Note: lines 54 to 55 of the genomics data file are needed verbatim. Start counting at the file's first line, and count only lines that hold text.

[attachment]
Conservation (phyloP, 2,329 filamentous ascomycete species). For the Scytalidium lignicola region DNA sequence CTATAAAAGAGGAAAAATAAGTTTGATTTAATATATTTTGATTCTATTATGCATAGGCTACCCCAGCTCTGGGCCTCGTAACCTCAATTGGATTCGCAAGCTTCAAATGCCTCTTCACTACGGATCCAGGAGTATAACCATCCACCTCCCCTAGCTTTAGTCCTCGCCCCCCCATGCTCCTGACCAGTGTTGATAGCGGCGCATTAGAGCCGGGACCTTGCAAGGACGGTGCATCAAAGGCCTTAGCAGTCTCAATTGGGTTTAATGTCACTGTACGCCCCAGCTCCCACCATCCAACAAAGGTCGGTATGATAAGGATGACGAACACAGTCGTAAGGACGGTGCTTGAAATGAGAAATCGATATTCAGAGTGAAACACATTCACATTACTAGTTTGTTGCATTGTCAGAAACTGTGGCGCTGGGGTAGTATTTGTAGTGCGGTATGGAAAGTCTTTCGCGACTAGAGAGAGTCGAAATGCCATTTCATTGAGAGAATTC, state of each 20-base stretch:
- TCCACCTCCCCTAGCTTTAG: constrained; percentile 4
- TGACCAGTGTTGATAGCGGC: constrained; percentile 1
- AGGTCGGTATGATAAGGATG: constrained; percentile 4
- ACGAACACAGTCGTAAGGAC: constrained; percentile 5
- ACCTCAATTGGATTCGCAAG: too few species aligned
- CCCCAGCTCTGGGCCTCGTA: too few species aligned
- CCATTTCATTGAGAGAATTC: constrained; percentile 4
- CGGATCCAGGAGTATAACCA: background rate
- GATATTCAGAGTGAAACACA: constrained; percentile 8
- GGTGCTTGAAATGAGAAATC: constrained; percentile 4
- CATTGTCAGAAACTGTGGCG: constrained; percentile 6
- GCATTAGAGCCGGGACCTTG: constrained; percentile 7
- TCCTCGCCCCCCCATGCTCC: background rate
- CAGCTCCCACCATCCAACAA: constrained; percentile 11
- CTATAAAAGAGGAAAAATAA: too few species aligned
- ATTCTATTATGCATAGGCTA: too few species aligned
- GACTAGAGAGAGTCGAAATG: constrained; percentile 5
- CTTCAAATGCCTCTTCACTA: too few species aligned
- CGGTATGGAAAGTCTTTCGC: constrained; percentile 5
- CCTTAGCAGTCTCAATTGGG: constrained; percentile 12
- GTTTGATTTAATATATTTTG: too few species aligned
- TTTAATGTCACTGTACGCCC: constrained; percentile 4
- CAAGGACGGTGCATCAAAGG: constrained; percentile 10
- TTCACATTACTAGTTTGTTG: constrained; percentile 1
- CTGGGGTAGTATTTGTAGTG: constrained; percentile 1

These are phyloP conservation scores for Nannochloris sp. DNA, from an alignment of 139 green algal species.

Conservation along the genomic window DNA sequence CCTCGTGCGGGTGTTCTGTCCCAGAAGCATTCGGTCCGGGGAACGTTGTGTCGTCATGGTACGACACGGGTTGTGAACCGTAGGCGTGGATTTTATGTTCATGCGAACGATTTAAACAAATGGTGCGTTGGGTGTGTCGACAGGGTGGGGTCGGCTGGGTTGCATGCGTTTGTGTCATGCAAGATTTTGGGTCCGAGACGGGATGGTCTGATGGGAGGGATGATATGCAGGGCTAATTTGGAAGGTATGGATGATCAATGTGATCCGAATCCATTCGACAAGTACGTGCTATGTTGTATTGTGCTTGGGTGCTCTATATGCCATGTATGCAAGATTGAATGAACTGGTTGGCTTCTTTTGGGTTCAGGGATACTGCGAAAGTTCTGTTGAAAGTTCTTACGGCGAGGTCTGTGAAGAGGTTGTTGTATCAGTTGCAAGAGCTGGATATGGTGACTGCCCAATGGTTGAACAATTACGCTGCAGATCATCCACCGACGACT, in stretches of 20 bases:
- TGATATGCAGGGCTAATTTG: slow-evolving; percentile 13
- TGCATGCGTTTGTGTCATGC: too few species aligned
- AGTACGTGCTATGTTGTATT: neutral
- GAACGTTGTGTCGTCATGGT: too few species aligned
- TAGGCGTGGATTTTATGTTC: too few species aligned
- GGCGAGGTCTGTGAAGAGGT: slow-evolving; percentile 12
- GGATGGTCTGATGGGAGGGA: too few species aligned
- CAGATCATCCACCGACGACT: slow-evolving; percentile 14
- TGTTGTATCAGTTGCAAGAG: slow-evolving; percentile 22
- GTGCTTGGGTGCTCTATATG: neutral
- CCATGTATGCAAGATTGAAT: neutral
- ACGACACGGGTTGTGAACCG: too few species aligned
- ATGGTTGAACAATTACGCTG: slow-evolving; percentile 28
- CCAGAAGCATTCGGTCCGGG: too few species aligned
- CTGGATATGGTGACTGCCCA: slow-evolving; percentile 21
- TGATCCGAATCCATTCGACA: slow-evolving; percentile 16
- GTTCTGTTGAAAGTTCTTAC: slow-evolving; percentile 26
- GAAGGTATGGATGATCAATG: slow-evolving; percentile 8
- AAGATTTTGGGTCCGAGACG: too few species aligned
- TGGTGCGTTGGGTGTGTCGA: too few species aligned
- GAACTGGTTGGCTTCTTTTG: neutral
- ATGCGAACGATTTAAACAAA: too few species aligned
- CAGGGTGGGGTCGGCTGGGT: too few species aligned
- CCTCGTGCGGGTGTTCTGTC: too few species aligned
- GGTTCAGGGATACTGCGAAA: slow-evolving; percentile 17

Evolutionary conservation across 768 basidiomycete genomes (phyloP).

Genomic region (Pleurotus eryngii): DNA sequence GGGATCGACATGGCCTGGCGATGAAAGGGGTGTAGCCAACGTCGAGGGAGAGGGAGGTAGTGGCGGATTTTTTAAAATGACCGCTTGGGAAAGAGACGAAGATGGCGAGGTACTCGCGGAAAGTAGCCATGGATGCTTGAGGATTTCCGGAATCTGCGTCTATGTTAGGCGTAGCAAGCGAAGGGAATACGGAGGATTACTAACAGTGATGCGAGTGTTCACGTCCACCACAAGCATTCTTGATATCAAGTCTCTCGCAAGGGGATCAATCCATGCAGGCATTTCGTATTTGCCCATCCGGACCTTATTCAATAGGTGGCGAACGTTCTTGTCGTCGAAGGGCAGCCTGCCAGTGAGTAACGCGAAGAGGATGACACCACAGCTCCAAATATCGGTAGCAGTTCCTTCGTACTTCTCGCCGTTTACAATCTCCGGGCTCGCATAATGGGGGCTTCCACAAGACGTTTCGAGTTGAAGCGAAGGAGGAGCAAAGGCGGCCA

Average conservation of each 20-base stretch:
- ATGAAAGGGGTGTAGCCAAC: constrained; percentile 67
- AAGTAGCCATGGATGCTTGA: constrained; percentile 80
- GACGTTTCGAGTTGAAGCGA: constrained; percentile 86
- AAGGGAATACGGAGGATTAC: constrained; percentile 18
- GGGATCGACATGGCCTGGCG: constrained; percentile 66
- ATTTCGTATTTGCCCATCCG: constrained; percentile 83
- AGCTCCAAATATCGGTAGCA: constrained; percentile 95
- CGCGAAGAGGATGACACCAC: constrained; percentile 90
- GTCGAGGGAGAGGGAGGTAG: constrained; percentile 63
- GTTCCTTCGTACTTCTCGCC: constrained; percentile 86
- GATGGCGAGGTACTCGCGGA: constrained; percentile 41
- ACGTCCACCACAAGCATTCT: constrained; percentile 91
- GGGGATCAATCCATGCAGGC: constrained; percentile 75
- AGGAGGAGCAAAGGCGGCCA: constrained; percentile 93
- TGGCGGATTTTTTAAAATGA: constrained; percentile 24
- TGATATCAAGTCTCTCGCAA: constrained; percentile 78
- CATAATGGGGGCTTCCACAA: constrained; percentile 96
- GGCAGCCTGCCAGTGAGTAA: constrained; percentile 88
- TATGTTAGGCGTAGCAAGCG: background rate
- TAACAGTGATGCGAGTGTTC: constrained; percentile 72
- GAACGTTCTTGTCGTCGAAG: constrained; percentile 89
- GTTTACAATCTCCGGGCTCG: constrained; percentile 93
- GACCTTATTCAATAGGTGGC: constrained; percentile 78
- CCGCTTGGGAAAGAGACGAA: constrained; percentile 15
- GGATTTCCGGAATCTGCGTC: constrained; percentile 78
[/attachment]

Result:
Evolutionary conservation across 768 basidiomycete genomes (phyloP).

Genomic region (Pleurotus eryngii): DNA sequence GGGATCGACATGGCCTGGCGATGAAAGGGGTGTAGCCAACGTCGAGGGAGAGGGAGGTAGTGGCGGATTTTTTAAAATGACCGCTTGGGAAAGAGACGAAGATGGCGAGGTACTCGCGGAAAGTAGCCATGGATGCTTGAGGATTTCCGGAATCTGCGTCTATGTTAGGCGTAGCAAGCGAAGGGAATACGGAGGATTACTAACAGTGATGCGAGTGTTCACGTCCACCACAAGCATTCTTGATATCAAGTCTCTCGCAAGGGGATCAATCCATGCAGGCATTTCGTATTTGCCCATCCGGACCTTATTCAATAGGTGGCGAACGTTCTTGTCGTCGAAGGGCAGCCTGCCAGTGAGTAACGCGAAGAGGATGACACCACAGCTCCAAATATCGGTAGCAGTTCCTTCGTACTTCTCGCCGTTTACAATCTCCGGGCTCGCATAATGGGGGCTTCCACAAGACGTTTCGAGTTGAAGCGAAGGAGGAGCAAAGGCGGCCA